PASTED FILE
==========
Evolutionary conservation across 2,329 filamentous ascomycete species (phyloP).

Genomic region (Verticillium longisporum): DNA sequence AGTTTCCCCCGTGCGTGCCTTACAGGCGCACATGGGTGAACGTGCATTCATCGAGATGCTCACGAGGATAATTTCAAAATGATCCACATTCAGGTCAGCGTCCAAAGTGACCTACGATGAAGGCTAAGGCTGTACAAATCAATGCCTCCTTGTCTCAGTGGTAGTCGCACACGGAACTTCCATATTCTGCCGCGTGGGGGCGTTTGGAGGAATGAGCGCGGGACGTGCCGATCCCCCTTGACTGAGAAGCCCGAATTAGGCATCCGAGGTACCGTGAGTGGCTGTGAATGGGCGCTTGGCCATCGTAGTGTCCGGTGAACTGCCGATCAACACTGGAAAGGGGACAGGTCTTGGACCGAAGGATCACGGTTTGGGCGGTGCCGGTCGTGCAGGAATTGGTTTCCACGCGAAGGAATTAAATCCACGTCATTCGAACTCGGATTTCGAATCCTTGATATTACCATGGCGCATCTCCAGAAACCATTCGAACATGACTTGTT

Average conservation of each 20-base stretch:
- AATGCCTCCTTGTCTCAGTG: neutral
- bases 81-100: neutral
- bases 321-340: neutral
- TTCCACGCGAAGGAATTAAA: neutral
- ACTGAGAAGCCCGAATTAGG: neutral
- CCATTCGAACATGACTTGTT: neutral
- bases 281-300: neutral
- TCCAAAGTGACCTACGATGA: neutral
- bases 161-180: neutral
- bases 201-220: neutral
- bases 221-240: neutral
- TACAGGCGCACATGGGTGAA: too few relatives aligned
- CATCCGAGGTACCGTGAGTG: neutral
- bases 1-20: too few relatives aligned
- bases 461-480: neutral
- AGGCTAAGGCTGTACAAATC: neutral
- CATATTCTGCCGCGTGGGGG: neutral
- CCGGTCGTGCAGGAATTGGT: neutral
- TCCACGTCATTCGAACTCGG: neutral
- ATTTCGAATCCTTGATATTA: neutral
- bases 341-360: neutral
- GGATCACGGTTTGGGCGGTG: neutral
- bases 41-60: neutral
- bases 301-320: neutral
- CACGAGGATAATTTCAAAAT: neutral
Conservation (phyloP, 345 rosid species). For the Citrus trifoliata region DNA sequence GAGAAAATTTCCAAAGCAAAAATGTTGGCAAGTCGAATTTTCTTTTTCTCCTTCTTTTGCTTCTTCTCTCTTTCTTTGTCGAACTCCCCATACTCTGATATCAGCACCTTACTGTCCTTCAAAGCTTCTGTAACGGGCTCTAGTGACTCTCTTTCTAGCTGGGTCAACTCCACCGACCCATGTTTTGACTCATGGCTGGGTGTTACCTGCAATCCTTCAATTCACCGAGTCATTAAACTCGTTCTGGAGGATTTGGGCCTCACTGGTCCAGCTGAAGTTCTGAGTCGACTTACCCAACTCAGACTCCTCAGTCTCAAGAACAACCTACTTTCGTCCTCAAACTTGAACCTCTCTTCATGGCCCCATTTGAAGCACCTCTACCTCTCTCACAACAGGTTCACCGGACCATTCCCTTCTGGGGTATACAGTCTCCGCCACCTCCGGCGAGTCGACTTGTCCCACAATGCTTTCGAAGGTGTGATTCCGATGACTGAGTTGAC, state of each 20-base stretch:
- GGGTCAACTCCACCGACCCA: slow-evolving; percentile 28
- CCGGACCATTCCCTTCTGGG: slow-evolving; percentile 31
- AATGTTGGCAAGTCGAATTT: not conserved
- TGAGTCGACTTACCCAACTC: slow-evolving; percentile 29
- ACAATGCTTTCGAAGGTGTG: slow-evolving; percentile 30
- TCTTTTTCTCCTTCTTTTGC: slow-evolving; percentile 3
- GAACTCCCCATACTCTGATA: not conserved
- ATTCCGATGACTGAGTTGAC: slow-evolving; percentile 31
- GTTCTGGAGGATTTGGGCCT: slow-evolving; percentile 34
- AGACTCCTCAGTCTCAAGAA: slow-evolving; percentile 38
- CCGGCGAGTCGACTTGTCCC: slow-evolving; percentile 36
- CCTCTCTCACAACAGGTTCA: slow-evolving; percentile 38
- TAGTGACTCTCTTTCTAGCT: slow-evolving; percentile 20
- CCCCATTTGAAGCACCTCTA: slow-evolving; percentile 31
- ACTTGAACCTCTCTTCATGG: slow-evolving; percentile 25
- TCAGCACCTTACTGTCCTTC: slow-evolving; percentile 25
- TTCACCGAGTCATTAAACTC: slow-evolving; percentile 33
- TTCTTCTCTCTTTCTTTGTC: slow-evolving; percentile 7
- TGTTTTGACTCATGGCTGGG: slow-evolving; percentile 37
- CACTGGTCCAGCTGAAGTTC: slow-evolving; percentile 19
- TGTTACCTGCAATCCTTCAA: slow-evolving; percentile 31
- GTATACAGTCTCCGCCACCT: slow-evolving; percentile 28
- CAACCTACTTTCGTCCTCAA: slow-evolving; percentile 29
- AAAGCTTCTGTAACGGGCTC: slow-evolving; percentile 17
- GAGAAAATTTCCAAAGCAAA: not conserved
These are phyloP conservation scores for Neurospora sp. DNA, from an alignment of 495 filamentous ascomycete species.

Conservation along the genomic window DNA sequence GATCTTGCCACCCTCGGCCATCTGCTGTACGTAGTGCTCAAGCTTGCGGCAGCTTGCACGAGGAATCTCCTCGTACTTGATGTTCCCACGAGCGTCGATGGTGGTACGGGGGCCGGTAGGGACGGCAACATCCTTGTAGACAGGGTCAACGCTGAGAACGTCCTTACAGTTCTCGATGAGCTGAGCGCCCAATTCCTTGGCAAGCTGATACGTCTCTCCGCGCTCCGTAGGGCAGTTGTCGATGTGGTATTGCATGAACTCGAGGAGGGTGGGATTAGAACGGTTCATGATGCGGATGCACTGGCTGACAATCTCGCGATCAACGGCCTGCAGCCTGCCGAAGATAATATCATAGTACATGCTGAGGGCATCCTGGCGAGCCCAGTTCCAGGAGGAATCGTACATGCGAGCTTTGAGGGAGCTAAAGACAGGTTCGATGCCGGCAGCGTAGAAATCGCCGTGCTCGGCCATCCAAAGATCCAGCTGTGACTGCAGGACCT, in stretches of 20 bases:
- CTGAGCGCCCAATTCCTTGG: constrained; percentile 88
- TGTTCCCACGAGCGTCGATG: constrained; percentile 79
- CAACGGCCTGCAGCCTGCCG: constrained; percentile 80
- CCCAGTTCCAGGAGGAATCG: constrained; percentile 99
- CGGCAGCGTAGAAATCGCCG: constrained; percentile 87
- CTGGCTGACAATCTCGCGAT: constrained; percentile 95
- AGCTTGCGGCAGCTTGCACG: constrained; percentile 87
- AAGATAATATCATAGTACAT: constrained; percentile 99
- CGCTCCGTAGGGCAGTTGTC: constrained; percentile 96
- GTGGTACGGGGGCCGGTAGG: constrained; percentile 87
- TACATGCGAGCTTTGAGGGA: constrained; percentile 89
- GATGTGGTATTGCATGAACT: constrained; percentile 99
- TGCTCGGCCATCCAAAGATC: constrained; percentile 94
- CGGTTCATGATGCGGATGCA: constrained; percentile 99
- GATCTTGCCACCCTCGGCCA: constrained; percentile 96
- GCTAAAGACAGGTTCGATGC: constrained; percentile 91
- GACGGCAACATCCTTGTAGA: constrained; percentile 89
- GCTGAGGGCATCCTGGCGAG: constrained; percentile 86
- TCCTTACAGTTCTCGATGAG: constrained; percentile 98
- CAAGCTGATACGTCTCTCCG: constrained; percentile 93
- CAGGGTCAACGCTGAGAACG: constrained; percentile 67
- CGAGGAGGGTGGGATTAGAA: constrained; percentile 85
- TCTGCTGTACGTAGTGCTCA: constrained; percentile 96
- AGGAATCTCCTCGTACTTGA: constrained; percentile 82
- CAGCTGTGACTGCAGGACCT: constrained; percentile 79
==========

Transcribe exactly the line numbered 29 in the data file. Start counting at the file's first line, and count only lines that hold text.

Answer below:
Conservation (phyloP, 345 rosid species). For the Citrus trifoliata region DNA sequence GAGAAAATTTCCAAAGCAAAAATGTTGGCAAGTCGAATTTTCTTTTTCTCCTTCTTTTGCTTCTTCTCTCTTTCTTTGTCGAACTCCCCATACTCTGATATCAGCACCTTACTGTCCTTCAAAGCTTCTGTAACGGGCTCTAGTGACTCTCTTTCTAGCTGGGTCAACTCCACCGACCCATGTTTTGACTCATGGCTGGGTGTTACCTGCAATCCTTCAATTCACCGAGTCATTAAACTCGTTCTGGAGGATTTGGGCCTCACTGGTCCAGCTGAAGTTCTGAGTCGACTTACCCAACTCAGACTCCTCAGTCTCAAGAACAACCTACTTTCGTCCTCAAACTTGAACCTCTCTTCATGGCCCCATTTGAAGCACCTCTACCTCTCTCACAACAGGTTCACCGGACCATTCCCTTCTGGGGTATACAGTCTCCGCCACCTCCGGCGAGTCGACTTGTCCCACAATGCTTTCGAAGGTGTGATTCCGATGACTGAGTTGAC, state of each 20-base stretch: